You’ve prepared for this day for a long time.  The long runs, the speed workouts, the healthy eating.  You deserve some results.  Here’s the Running Shoes guide to making smart decisions just before race day so you get the most out of your hard work and preparation.


You might feel tempted to pack in one last run before your race, but resist the temptation.  If you happen to be registering for a larger race (e.g. one of the larger cities), grab your number and head back home.  It’s easy to get caught up meandering through the booths trying Goo, Gatorade and PowerBars, but this is a day for rest.  Stay off your feet and visualize yourself breaking through the finish line.  Or you can always rent an old running movie.

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What To Eat

The general rule of thumb is that the night before your race, you need to carb load.  About 70% of your calorie intake the day before a race should be carbohydrates.  You should also double your typical water intake to make sure that you’re well hydrated and fueled on the day of the race.  Overeating can create digestion issues and keep you from sleeping well the night before a race, so be careful not to overeat but fill up and prepare yourself fully.

When it comes to breakfast, a lot of people have different opinions on what’s best.  Some people with very sensitive stomachs eat a carefully considered breakfast.  Others are more liberal with what to eat on race day.  Avoid fibers and fats and go with a smart choice like cereal, smoothies, bagels, almond butter, and other low fat alternatives.  Also drink enough water before the race and you’ll be good to go.

Prepare a Kit

You might feel like all you need is your highly trained body for the race, but it’s actually smart to make sure you come prepared with much more.  Most runners I know keep what they call their Emergency Kit.  It includes everything they might need for the big day.

First thing first, you want to remember your race chip and running bib.  Then grab your singlet or t-shirt to make sure all the spectators know who or what you’re running for.  Also grab your bottoms (pants, tights, shorts, etc) running shoes, a couple pair of socks, and Gel, runner’s Jelly Beans, or whatever keeps you fueled if you’re running a longer race.  Grab some water as well.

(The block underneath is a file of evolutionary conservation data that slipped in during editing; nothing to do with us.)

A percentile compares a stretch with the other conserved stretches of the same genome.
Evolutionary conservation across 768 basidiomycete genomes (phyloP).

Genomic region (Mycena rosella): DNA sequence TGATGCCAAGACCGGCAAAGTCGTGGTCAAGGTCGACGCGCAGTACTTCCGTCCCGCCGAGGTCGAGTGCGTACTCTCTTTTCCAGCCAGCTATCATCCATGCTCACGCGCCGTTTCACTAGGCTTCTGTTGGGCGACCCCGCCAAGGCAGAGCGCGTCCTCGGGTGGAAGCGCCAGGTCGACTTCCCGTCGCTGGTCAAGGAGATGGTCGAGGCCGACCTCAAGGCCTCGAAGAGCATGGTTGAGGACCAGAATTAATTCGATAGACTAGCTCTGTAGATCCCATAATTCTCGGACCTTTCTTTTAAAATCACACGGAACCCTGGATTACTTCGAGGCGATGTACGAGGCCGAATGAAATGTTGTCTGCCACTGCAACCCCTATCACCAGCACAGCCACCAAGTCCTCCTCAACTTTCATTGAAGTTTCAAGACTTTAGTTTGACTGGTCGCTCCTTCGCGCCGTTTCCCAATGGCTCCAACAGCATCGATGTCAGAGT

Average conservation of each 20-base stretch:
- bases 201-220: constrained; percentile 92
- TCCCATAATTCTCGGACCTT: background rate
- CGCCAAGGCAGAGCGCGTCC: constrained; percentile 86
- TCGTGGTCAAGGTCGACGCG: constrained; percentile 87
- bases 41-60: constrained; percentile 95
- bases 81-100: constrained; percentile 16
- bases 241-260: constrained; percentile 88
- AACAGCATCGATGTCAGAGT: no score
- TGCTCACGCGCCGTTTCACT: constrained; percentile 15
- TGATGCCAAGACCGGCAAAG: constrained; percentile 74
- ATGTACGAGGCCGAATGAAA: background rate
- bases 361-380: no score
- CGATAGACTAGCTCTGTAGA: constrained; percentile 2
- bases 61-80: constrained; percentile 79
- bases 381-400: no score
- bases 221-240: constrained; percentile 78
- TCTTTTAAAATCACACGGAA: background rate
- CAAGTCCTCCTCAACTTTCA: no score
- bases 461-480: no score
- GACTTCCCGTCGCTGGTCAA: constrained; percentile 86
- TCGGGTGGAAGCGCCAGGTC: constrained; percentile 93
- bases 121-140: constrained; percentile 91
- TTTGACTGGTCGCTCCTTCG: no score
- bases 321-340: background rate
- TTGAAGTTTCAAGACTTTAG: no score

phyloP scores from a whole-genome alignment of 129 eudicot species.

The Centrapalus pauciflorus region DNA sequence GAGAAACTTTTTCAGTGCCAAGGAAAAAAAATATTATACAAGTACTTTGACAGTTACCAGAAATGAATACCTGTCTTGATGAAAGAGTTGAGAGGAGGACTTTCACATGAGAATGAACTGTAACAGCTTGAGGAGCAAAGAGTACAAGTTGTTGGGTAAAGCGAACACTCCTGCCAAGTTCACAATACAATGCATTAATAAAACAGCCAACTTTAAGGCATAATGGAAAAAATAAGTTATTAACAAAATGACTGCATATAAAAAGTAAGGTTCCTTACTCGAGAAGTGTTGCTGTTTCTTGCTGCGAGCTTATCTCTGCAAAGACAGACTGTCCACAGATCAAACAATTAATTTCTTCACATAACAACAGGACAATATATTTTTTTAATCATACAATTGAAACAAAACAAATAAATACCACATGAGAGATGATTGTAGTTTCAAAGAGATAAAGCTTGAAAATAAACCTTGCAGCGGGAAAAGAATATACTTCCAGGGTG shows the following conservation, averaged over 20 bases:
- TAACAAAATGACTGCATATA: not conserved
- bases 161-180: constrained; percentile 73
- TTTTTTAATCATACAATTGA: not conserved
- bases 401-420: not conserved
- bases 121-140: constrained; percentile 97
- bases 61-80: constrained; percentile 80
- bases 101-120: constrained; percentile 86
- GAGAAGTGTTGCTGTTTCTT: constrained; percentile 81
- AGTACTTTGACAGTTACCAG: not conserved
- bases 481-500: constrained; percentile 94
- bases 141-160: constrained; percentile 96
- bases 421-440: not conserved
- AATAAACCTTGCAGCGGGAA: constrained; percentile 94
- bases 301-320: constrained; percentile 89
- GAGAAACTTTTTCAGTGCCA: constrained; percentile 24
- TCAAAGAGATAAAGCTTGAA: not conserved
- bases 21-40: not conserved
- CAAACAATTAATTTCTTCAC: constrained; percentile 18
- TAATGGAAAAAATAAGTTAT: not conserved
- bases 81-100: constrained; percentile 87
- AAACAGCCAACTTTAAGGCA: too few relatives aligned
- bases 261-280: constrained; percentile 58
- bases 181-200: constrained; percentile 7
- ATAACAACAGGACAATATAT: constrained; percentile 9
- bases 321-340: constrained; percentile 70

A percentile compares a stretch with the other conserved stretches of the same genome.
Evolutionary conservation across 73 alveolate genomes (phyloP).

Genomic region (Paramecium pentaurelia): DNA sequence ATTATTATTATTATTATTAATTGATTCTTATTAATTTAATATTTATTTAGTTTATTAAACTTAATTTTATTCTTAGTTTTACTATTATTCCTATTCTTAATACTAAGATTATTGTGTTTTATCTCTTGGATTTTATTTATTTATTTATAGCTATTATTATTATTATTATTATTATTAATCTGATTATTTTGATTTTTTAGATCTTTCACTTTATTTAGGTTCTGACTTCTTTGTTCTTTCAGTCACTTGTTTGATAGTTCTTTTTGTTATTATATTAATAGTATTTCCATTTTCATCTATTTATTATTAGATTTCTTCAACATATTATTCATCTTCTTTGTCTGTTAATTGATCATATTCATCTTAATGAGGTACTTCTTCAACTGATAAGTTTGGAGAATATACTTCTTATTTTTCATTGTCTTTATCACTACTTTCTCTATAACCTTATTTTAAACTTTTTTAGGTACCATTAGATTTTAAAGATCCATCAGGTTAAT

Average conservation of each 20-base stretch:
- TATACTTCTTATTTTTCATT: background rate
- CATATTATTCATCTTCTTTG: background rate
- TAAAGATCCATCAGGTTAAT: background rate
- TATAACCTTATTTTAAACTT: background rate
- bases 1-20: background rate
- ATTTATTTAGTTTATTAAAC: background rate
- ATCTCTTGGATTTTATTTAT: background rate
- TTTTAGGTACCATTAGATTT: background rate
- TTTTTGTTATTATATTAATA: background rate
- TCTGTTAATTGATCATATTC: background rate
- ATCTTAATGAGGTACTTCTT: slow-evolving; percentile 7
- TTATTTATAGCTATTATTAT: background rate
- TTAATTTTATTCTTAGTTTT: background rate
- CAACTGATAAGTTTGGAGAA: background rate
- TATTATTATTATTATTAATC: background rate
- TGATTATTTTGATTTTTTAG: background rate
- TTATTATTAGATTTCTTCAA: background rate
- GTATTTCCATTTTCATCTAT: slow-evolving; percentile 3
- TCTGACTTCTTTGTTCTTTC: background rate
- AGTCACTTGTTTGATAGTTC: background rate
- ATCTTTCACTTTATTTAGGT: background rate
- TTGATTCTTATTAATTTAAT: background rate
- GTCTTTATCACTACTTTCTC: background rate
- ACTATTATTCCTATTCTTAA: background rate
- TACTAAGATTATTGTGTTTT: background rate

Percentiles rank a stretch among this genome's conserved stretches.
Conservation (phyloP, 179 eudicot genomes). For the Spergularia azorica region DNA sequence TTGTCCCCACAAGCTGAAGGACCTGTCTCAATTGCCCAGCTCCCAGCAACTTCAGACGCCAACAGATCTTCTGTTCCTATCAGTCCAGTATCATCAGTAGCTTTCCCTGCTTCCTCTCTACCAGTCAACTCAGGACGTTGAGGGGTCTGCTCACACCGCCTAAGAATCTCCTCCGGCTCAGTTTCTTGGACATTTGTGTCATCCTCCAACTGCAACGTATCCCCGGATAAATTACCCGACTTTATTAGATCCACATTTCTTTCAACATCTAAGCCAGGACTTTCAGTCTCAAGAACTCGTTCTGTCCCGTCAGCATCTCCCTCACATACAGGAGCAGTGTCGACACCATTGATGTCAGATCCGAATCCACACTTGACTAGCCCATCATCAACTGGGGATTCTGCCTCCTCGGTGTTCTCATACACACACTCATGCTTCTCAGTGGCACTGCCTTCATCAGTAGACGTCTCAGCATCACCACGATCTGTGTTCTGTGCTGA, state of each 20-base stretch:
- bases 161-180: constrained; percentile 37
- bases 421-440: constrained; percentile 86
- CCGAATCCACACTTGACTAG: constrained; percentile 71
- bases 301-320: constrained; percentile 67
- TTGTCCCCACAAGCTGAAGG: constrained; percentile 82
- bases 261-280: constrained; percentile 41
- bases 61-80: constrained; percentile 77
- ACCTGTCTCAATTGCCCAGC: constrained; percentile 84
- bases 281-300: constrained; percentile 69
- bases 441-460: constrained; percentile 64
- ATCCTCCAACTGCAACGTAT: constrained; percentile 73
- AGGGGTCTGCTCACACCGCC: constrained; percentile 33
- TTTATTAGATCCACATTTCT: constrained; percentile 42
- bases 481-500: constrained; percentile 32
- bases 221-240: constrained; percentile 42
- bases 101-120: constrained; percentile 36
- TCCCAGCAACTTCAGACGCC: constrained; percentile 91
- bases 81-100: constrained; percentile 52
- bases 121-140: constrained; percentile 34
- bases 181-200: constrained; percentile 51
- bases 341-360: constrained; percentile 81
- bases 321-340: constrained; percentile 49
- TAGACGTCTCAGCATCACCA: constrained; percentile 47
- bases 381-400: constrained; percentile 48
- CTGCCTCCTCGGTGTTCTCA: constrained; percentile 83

Runners also want to bring band-aids, Vaseline (or some other lubricant) so that they don’t experience chafing, an extra pair of shoelaces, and your watch to check your pace.  Some races ban mp3 players for safety concerns, but if your race allows it, remember your perfect playlist.  This might seem obvious, but keep the music off until you have received all of your race instructions and the crowd has thinned out a bit.

If you’re not running in a perfectly warm environment, you’ll also want to bring some warm clothes to the starting line.  Your bag will have already been stashed in its respective cubby so you won’t be able to recover the items you shed last minute, so bring an old sweatshirt, gloves, or trash bag to cover you up and protect you from the elements until the very last minute.  Then shed your extra items before the race.  This is a perfectly common practice, and you’ll see the starting line of marathon races filled with ratty sweatshirts and more.

Last but not least, you’ll want to bring something to change into after the race.  Some people change into flip flops or other shoes.  Most people wear a sweatshirt or pants.  Just remember that just because it’s race day doesn’t mean you won’t still need something to keep you warm when you’re all sweaty at your celebratory dinner.

After the Race

Grab those warm, after your race clothes and put them on immediately to prevent your core temperature from dropping quickly and then celebrate to your heart’s content.  Just make sure to replenish.  Most people recommend that you drink two cups of water for every pound of body weight that you’ve lost.  You should also eat .5 grams of carbohydrate for every pound of weight that you’ve lost racing.

Eating within two hours of your workout will help replenish your glycogen numbers more quickly, helping you recover faster for your next run.  Eat once within two hours after completing your race and again later on, making sure to replenish your protein and carbs as soon as possible.  Enjoy your accomplishment but you’ll probably also want to take it easy.  Most importantly, listen carefully to your body.  You’ll thank yourself when you jump back into training for your next successful race.

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